Post-Brexit British Foreign Policy Towards India: Moving Towards Fulfilling ‘Global Britain’ Aspirations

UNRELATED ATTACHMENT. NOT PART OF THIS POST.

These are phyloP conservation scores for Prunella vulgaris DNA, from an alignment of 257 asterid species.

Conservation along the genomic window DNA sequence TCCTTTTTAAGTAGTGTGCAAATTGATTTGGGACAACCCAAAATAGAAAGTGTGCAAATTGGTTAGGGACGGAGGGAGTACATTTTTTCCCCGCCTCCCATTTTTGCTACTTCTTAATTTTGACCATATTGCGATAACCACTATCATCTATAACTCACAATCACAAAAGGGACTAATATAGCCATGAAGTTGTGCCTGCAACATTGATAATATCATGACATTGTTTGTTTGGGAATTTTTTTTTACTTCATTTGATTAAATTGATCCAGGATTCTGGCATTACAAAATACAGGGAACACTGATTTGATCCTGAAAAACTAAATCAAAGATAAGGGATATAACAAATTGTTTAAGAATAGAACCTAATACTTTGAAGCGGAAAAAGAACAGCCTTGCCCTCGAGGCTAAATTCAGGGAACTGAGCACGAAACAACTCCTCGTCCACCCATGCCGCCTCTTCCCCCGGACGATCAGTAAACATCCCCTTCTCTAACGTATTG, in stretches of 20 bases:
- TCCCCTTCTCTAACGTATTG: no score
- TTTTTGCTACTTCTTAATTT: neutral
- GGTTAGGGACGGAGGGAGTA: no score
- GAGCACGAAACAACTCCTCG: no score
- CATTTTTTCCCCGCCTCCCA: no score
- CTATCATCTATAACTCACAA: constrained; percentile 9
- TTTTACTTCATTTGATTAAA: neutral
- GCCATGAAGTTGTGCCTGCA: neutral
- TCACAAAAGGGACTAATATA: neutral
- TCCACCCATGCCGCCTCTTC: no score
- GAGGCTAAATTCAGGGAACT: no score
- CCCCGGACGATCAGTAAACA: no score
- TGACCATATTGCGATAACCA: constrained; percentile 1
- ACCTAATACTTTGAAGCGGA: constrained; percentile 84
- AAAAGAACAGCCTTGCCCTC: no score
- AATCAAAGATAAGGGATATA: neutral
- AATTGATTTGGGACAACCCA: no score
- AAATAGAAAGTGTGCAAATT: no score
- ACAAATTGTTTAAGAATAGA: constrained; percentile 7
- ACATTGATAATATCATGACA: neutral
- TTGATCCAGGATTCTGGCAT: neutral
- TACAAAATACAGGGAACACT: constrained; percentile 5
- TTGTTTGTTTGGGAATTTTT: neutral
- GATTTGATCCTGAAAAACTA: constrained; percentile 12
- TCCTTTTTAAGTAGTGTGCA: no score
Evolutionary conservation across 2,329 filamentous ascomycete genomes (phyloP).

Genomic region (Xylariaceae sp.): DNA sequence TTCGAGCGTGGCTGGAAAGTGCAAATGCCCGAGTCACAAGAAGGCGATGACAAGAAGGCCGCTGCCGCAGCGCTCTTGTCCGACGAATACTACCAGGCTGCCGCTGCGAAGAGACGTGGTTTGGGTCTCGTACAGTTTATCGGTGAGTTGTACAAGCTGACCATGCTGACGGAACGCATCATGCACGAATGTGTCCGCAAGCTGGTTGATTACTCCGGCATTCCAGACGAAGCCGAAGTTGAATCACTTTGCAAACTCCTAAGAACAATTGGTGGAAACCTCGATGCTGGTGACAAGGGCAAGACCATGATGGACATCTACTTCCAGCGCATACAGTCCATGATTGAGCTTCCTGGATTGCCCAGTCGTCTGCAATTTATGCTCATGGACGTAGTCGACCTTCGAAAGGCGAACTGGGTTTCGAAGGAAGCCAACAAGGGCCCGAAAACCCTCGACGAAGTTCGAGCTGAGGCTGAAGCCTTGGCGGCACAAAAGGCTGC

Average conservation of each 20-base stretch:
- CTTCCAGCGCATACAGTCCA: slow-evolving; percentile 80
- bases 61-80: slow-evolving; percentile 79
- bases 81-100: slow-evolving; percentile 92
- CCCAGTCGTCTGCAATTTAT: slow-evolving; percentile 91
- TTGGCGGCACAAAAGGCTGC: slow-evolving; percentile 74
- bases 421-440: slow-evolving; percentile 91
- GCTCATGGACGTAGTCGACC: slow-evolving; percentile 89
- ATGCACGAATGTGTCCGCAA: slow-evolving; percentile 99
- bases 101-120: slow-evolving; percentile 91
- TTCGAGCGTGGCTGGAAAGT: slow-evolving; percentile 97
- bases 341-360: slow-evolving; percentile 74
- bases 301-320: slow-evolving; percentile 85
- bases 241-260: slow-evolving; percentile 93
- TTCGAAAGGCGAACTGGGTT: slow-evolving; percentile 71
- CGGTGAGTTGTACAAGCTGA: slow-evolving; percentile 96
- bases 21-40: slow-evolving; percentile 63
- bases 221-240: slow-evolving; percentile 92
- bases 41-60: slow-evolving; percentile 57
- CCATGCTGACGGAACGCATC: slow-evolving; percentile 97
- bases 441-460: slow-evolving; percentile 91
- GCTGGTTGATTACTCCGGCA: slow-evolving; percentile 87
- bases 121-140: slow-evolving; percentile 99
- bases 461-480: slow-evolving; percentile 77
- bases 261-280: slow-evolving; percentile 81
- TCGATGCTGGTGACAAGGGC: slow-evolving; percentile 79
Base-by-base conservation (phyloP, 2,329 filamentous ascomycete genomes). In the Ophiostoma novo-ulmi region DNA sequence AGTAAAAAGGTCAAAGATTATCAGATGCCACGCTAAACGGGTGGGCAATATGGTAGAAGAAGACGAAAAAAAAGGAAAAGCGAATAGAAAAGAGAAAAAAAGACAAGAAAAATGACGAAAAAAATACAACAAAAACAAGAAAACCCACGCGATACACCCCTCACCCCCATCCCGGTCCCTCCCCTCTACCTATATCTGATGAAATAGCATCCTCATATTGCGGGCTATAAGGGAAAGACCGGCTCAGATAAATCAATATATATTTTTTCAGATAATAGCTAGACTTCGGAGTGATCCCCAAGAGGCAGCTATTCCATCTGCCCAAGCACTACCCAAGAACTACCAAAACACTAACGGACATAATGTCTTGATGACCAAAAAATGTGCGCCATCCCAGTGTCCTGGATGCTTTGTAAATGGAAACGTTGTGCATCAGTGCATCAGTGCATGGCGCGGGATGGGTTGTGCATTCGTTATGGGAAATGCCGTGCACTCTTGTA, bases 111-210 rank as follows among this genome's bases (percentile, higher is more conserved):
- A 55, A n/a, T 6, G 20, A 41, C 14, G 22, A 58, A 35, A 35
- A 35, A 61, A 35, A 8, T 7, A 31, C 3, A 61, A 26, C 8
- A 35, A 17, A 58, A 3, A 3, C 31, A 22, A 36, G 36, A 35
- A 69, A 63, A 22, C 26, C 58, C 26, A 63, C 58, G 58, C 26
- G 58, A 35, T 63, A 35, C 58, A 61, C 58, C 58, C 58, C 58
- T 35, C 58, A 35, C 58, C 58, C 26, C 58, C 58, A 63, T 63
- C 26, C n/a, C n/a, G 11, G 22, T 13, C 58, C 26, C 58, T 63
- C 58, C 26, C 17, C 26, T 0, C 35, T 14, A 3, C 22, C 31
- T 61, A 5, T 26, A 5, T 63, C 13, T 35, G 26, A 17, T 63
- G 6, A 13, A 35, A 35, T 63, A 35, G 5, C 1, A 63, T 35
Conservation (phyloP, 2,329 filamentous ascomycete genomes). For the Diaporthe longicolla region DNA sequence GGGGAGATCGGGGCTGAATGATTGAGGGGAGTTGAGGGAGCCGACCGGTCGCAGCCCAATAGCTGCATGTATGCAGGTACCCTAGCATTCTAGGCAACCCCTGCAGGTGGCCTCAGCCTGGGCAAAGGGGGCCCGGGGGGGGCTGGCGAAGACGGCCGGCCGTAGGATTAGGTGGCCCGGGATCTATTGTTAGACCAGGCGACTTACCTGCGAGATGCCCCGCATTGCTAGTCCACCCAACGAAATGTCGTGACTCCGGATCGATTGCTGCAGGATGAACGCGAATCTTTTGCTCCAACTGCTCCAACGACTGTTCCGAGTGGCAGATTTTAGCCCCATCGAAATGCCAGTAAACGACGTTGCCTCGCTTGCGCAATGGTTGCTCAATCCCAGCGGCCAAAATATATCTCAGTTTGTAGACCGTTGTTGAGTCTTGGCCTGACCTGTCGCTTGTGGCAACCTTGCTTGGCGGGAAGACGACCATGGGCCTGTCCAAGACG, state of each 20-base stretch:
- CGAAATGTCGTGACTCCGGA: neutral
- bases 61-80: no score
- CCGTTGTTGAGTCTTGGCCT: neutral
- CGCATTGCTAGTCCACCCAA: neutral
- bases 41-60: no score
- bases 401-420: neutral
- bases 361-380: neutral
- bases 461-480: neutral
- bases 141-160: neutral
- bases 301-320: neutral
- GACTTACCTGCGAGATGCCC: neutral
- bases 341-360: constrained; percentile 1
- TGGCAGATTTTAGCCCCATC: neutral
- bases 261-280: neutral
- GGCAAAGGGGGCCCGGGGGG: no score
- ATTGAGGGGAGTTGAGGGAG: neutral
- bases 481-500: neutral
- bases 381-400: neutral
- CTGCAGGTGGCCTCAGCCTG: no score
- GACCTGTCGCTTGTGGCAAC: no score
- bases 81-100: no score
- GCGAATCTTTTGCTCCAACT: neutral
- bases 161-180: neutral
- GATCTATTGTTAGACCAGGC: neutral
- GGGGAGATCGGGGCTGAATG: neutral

In a post-Brexit world characterised by the UK’s ‘Global Britain’ aspirations, a strong UK-India economic relationship is becoming a British foreign policy priority. It is in this context that several developments in recent years, from the JETCO meeting of 2019 to the February 2021 visit of International Trade Secretary Elizabeth Truss, have all worked towards the goal of achieving a Free Trade Agreement (FTA) and strengthening the UK’s economic relationship with India. As it traces these developments, this paper argues that the strategic and geopolitical priorities of the UK and India play a significant role in determining the future trajectory of this economic relationship. This stems from the fact that, for India, its geopolitical and strategic interests are the central priority. Therefore, the UK’s stance on China and the Indo-Pacific, for example, have the potential to act as roadblocks to British foreign policy priorities. These factors, combined with others such as Indian concerns towards visa policies, protests outside the Indian High Commission in London, and the colonial legacy, are thus important considerations as the two countries move towards a stronger economic relationship. Similarly, India’s complicated business environment has been seen as a restricting factor by the UK. While all of this could potentially pose challenges for post-Brexit British foreign policy goals, the paper argues that recent UK moves, such as its shifting tilt towards the Indo-Pacific, its growing focus on the strategic relationship and collaboration in areas such as healthcare and global governance, seem to be working to alter the current situation. These steps seem to be pushing the UK-India relationship in the right direction, in line with the UK’s ‘Global Britain’ aspirations.
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